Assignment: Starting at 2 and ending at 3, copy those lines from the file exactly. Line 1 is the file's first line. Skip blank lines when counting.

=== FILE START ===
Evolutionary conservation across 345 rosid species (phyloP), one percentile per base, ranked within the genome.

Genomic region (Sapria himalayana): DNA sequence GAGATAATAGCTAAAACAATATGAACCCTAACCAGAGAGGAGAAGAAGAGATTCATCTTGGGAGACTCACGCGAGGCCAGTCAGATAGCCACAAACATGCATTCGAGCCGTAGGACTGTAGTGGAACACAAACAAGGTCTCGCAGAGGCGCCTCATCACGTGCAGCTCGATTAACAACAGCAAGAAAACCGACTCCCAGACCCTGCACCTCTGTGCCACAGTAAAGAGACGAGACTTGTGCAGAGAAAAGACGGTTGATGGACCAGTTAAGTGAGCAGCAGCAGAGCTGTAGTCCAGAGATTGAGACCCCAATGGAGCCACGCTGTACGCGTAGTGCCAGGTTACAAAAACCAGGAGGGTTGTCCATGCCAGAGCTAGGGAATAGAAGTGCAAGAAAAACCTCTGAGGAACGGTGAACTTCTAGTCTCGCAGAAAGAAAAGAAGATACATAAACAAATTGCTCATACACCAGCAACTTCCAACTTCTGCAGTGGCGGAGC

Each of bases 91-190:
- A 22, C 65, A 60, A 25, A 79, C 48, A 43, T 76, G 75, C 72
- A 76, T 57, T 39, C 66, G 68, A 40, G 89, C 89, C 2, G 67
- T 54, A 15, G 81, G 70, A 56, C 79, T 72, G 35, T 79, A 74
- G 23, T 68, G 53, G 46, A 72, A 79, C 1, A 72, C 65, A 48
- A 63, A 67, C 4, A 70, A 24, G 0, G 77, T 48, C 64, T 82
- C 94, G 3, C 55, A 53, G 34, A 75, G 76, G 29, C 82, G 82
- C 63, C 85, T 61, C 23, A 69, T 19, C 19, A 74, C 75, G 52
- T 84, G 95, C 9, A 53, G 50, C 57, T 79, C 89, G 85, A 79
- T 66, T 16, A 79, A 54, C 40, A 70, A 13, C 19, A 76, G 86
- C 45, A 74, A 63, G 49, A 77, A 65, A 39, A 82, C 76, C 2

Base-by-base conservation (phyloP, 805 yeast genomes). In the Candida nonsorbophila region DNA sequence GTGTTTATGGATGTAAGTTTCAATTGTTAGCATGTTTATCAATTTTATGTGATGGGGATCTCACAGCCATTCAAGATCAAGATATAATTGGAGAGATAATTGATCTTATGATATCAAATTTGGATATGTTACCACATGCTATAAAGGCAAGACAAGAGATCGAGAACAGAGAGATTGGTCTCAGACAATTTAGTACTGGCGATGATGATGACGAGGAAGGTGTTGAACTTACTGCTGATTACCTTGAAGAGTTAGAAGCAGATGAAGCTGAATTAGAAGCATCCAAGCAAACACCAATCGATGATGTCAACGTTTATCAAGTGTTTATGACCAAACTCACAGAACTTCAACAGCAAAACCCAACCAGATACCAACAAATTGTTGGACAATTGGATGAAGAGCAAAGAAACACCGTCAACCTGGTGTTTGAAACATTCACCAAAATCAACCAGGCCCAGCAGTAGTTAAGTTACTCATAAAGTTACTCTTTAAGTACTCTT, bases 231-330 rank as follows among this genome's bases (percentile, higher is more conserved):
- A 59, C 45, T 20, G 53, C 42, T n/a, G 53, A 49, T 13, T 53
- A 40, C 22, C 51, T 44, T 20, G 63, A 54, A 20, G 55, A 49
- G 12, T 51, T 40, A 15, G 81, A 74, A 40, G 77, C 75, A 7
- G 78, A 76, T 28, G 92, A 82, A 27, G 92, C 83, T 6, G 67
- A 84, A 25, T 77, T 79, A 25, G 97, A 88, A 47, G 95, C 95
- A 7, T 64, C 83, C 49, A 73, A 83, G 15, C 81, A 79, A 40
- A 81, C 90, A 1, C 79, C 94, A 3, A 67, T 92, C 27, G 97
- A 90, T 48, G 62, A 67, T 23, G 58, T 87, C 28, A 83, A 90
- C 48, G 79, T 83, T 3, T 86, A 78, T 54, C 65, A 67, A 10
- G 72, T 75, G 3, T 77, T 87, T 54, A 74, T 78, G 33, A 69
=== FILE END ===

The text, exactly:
Genomic region (Sapria himalayana): DNA sequence GAGATAATAGCTAAAACAATATGAACCCTAACCAGAGAGGAGAAGAAGAGATTCATCTTGGGAGACTCACGCGAGGCCAGTCAGATAGCCACAAACATGCATTCGAGCCGTAGGACTGTAGTGGAACACAAACAAGGTCTCGCAGAGGCGCCTCATCACGTGCAGCTCGATTAACAACAGCAAGAAAACCGACTCCCAGACCCTGCACCTCTGTGCCACAGTAAAGAGACGAGACTTGTGCAGAGAAAAGACGGTTGATGGACCAGTTAAGTGAGCAGCAGCAGAGCTGTAGTCCAGAGATTGAGACCCCAATGGAGCCACGCTGTACGCGTAGTGCCAGGTTACAAAAACCAGGAGGGTTGTCCATGCCAGAGCTAGGGAATAGAAGTGCAAGAAAAACCTCTGAGGAACGGTGAACTTCTAGTCTCGCAGAAAGAAAAGAAGATACATAAACAAATTGCTCATACACCAGCAACTTCCAACTTCTGCAGTGGCGGAGC

Each of bases 91-190: